Through a new professional networking tool, the Army’s technology community can now share ideas in discussion groups set behind its firewalled network.
Known as milBook, it’s opening up safer avenues of communications among personnel.
"The milSuite application allows the professional ‘DOD’ community to share information amongst themselves that is only intended for the internal community," said Justin Filler, deputy director of the MilTech Solutions Office, an Army organization.
MilBook is part of a suite of tools known as milSuite that also includes a blog and wiki.
Previously, the department lacked a medium for employees to share official and sometimes sensitive information.
"These technologies help those working on similar projects across ‘DoD’ to connect, share information, incubate new ideas, and help build the ‘DoD's’ body of knowledge and expertise, while generating organizational learning," said Todd Miller, an Army contractor.
MilBook provides several options for users who wish to share information with specific individuals. By creating discussion threads, they can exchange ideas among specific, self-created groups on topics such as Army policies. The information can either be restricted to that user or shared with the entire milBook community, Filler said. Regardless, it will always remain behind the firewall.
"People across the DoD can find professional working groups on various programs and efforts and join within seconds," Miller said. "MilBook not only connects people, it
connects those people to military topics so that ideas and information are shared across the Armed Services."
Presently, many of these discussions are held in e-mails, chats, wikis and blogs. However, milBook is the only tool in the department which can group these together.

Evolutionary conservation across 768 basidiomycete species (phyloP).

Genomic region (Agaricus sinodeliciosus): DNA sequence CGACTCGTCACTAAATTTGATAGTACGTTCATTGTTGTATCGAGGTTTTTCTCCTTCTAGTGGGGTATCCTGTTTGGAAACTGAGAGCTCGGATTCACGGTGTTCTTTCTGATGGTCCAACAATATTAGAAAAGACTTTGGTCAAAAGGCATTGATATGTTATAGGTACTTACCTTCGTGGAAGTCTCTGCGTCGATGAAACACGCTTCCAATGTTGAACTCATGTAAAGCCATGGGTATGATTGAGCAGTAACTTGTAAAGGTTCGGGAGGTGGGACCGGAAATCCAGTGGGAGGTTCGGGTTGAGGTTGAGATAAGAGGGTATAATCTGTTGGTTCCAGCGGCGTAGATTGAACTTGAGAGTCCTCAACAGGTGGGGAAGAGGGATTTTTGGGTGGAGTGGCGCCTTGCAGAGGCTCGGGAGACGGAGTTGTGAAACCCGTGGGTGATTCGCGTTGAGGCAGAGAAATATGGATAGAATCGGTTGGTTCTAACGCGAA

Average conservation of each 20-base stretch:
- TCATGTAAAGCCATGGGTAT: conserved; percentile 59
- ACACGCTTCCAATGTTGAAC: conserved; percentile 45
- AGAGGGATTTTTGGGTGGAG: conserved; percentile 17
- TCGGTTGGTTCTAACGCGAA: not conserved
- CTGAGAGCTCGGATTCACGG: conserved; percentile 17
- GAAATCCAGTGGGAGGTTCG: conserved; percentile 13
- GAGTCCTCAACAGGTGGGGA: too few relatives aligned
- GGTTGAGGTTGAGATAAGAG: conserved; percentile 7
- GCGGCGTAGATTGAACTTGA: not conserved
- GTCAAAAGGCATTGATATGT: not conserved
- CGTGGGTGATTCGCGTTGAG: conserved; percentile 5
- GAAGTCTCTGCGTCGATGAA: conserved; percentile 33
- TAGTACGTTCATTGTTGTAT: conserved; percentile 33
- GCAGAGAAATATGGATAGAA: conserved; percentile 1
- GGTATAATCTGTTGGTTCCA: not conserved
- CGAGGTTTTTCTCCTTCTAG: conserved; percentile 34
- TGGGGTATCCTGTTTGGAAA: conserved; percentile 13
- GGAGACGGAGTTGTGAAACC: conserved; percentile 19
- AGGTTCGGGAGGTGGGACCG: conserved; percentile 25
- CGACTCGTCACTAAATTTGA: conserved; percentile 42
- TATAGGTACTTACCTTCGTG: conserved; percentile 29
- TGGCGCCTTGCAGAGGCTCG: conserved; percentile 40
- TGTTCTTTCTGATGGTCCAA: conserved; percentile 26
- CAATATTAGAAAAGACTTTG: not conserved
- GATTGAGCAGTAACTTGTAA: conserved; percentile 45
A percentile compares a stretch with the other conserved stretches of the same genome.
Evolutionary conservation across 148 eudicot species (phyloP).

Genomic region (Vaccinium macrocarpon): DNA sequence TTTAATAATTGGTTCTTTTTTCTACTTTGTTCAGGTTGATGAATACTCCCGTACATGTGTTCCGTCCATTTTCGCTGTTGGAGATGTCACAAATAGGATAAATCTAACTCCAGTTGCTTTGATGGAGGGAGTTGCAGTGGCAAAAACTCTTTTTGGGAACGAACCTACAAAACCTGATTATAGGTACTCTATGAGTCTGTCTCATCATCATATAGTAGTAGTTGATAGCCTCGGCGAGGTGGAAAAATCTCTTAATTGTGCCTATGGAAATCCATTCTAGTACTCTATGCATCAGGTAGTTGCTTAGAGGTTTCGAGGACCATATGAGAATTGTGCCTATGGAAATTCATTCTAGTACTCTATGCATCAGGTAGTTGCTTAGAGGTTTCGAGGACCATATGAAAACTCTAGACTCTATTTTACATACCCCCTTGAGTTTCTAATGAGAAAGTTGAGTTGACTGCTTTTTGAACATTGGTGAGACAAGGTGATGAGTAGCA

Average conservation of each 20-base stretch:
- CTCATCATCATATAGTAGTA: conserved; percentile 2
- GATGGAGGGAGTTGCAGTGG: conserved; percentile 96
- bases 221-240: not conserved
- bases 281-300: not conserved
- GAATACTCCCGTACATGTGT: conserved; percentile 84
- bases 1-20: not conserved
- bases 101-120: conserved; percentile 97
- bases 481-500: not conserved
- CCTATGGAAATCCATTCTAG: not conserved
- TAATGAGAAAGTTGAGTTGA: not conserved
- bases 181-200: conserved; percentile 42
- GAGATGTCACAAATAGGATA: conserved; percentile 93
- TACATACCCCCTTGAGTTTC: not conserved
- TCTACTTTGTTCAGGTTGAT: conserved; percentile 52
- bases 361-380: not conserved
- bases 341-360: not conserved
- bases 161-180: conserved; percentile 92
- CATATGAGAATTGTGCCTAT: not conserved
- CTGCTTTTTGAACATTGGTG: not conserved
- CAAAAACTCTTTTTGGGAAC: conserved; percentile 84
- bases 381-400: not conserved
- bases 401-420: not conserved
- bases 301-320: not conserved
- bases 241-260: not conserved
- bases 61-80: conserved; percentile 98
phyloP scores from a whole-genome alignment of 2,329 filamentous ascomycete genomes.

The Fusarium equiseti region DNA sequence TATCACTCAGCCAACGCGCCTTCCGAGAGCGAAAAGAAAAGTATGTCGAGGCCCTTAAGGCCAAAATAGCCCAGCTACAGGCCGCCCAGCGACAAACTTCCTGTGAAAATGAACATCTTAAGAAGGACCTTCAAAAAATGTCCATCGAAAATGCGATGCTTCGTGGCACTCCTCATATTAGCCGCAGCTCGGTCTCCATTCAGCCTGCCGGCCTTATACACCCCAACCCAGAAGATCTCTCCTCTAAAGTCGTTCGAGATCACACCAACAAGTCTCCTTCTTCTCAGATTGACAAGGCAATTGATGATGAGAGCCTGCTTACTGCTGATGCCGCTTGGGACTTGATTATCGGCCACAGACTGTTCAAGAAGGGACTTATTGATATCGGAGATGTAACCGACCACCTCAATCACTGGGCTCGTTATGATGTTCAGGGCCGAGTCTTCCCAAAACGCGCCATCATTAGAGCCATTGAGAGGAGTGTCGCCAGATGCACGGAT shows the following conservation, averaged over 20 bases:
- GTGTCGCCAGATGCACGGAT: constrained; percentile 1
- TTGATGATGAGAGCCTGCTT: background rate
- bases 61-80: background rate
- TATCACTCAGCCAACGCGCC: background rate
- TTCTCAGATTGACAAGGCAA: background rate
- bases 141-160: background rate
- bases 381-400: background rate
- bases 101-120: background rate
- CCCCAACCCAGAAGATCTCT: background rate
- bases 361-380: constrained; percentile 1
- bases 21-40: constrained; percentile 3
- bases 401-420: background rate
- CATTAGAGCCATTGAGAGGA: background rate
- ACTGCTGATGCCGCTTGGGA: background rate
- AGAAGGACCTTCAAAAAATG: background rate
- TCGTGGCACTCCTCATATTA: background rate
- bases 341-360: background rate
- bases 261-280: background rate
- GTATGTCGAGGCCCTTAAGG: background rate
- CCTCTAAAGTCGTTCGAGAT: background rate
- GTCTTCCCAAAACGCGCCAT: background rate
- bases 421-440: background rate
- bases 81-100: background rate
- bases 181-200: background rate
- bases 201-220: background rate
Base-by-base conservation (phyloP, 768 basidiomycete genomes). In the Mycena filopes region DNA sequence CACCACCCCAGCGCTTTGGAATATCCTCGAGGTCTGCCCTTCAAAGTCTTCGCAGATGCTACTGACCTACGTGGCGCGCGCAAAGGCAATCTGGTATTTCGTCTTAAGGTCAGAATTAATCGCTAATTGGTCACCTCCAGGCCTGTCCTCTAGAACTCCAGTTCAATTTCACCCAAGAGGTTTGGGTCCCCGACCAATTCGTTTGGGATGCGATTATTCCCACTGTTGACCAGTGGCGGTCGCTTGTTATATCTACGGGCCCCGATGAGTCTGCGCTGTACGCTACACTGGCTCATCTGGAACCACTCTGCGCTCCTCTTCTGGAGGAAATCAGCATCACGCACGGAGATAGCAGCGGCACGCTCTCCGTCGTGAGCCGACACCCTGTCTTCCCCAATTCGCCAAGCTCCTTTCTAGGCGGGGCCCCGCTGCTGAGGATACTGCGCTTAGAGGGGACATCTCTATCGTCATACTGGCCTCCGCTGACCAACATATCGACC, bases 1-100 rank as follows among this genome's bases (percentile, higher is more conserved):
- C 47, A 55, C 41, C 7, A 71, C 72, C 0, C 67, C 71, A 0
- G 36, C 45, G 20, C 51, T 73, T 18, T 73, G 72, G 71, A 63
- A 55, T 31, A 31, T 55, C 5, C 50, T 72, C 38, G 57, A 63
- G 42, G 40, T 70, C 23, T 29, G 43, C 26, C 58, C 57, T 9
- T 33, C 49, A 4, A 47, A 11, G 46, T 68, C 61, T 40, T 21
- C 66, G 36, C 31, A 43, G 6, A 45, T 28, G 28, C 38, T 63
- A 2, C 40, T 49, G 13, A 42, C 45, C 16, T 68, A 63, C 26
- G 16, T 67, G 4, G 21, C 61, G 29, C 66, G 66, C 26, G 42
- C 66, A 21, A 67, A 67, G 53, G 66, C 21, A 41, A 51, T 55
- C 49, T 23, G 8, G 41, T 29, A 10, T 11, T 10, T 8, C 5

"Milbook fills that void that the ‘DOD-at-large’ doesn’t have," Filler said.
MilBook is also an effective tool for locating Soldiers who might have switched headquarters due to reassignment or for personnel who wish to obtain the knowledge of a subject matter expert.
Since its inception more than a year ago, the Army’s wiki or milWiki has surpassed more than 40,000 users, 10,000 pages, and 4,900 individual articles and is on target as a pilot effort to become a centralized point for updating Army field manual doctrine.
In June, the U.S. Army Combined Arms Center (CAC), at Fort Leavenworth, Kan., launched a test that allowed Soldiers and leaders to make real-time updates to the Army’s tactics, techniques and procedures (ATTP) via milWiki.
"The purpose of the portal is to incorporate insights and lessons-learned from Soldiers and officers, based upon recent experiences in theater; but the goal is to ensure tactics, techniques and procedures remain relevant," said Gen. Peter W. Chiarelli, vice chief of staff of the Army, during his final remarks at the LandWarNet Conference held in August in Fort Lauderdale, Fla. "A Soldier redeployed from Afghanistan, for example, could access the ATTP for site exploitation operations, make changes and add new material based on firsthand experiences in the country."
With the CAC effort, wikis could virtually turn the three-to-five-year process for staffing and updating field manuals into real time, where knowledge can be shared as soon as it is entered, according to CAC officials. By using these wikis, any individual with access to the manual can immediately update each of its sections.
Seven field manuals were updated during the inception. Eventually, as many as 250 manuals will be available for comment, according to CAC officials.
The third portion of milSuite, known as milBlog, allows users to share news, photos, ideas and insight in real-time, with the capability to comment on one another’s feedback.
MilSuite is assigned to the MilTech Solutions Office, a government organization of the Army’s Program Executive Office for Command, Control and Communications-Tactical (PEO C3T) working in partnership with Product Manager, Acquisition Business.